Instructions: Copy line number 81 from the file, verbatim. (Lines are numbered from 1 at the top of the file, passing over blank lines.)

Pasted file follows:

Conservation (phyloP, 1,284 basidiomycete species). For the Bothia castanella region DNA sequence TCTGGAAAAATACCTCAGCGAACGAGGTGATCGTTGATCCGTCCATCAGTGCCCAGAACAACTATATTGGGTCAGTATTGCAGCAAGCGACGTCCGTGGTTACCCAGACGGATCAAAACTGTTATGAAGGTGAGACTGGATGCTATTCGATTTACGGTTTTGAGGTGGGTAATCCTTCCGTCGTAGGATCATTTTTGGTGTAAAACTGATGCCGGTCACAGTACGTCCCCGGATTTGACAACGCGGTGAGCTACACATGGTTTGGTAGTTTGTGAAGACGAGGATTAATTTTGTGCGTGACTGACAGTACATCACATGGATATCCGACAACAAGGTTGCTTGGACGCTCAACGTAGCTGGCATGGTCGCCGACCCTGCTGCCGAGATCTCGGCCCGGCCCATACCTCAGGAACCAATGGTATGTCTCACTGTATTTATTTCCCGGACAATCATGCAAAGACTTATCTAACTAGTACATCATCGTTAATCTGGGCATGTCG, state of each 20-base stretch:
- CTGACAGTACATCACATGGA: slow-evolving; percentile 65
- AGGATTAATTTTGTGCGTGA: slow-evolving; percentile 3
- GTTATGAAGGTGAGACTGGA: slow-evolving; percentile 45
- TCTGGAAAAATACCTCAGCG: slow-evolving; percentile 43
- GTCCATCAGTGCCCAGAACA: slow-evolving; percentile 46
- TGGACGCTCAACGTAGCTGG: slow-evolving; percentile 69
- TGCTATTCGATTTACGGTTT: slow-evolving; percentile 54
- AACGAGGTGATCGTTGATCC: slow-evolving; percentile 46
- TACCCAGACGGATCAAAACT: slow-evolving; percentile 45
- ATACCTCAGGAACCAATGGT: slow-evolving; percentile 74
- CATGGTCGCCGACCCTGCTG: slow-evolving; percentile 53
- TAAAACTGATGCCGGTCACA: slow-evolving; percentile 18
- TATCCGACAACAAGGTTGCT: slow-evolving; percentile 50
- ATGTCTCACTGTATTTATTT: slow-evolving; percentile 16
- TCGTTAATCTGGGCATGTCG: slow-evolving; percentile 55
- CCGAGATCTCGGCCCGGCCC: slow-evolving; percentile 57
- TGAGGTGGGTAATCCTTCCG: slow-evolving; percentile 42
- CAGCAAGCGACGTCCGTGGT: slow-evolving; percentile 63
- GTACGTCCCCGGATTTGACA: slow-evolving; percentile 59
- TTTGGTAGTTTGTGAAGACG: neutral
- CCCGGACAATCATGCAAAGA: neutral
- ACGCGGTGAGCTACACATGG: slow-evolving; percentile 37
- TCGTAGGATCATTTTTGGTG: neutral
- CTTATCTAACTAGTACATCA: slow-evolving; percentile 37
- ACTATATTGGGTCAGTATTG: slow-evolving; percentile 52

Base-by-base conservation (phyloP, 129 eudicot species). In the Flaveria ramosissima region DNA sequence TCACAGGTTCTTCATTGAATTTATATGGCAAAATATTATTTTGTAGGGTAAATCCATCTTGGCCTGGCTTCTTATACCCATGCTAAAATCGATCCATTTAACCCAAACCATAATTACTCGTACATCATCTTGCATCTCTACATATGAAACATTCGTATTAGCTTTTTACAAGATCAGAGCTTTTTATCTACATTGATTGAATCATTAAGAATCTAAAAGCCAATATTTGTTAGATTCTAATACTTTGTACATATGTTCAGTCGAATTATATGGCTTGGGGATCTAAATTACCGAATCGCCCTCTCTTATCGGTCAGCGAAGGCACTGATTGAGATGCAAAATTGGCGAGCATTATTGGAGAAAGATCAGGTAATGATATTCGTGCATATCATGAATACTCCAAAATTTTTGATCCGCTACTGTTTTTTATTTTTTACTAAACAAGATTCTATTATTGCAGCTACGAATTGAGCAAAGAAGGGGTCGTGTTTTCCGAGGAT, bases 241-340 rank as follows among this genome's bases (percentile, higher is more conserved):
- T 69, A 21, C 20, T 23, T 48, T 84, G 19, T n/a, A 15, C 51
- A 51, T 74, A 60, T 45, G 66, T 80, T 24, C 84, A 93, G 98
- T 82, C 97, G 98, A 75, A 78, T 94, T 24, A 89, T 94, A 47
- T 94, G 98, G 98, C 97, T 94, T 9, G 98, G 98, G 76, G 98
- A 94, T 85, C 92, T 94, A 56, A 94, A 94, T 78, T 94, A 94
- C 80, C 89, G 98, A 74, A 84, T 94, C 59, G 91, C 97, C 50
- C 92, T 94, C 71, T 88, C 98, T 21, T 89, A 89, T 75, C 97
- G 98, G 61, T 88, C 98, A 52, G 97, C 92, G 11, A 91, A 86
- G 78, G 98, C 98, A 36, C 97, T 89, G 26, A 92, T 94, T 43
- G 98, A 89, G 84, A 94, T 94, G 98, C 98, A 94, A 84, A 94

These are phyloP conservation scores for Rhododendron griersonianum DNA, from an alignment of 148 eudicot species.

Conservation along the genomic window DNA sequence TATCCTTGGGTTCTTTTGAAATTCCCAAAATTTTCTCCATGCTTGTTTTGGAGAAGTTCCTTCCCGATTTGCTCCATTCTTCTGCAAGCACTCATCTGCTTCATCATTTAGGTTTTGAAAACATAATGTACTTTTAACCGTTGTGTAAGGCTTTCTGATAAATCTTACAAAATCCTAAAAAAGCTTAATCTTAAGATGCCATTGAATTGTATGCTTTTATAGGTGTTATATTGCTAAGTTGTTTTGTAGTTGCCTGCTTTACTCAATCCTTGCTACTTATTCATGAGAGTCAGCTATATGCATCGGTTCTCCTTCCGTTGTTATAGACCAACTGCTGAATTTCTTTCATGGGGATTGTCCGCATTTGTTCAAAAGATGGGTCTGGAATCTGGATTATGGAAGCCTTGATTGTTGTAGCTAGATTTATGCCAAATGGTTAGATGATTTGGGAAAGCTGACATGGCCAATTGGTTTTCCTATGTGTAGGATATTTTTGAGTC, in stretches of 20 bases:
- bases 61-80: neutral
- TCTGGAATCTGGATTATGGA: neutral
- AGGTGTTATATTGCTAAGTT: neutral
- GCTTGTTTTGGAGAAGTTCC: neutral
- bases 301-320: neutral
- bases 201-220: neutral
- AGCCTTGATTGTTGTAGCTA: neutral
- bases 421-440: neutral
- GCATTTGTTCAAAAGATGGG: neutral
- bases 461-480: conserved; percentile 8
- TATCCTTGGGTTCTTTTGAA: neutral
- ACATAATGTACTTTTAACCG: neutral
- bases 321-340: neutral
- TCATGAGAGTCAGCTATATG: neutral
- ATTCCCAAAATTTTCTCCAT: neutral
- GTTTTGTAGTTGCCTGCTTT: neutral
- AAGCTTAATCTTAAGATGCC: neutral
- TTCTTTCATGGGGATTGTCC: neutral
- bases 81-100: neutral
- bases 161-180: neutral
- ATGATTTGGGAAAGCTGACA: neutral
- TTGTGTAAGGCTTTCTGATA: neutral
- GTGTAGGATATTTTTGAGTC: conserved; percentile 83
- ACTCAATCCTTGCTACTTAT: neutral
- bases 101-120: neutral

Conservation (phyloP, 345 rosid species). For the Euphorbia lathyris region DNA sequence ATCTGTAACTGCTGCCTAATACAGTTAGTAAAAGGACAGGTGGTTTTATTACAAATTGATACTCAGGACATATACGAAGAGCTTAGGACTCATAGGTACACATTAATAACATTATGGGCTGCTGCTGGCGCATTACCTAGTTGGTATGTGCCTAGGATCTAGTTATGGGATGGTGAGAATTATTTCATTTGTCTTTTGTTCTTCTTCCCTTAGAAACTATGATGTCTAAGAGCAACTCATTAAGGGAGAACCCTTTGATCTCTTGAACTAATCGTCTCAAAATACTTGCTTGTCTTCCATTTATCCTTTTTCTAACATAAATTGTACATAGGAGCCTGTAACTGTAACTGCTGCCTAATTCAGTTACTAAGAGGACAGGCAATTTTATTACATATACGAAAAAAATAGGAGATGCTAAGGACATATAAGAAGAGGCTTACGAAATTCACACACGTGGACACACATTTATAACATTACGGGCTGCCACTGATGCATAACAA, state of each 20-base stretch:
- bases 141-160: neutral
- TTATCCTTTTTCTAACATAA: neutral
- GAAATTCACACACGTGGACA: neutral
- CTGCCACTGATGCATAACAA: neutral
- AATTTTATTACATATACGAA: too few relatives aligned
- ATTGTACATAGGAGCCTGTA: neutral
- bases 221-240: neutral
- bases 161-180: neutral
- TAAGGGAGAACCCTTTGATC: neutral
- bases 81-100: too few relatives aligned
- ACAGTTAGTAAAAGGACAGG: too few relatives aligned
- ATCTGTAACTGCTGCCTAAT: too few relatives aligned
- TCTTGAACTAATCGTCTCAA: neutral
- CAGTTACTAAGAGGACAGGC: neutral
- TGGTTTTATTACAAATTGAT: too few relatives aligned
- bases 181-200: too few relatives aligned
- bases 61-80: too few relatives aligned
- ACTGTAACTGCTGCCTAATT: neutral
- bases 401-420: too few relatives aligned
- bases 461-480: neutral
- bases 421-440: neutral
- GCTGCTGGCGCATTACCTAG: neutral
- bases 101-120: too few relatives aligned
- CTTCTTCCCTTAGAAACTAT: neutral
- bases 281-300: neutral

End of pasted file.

- bases 181-200: too few relatives aligned